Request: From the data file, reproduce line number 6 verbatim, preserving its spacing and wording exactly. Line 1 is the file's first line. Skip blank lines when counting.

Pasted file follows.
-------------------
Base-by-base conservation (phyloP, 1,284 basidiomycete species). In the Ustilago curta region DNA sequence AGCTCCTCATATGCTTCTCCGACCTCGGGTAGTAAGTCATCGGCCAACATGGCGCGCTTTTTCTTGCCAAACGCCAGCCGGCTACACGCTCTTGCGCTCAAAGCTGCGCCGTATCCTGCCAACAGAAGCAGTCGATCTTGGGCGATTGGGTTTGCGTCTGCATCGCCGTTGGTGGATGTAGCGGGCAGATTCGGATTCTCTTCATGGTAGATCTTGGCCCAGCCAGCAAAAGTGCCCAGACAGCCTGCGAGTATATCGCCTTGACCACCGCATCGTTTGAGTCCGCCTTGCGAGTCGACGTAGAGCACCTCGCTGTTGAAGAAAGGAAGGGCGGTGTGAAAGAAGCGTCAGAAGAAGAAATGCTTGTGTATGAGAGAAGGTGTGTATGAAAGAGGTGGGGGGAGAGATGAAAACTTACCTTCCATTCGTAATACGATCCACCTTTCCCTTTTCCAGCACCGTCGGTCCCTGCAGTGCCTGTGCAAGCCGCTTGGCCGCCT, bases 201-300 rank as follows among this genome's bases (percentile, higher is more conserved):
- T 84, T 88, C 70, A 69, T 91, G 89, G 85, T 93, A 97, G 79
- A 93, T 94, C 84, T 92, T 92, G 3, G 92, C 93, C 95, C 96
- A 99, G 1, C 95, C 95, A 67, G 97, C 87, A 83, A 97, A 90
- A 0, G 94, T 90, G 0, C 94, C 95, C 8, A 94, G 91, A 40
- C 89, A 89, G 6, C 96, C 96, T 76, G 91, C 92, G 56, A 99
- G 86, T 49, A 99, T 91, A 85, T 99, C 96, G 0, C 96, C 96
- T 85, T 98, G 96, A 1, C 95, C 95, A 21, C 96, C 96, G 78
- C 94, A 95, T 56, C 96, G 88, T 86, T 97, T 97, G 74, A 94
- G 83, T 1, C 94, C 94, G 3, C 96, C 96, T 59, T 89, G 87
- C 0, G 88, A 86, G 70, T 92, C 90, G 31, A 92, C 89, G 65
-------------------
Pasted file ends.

- C 89, A 89, G 6, C 96, C 96, T 76, G 91, C 92, G 56, A 99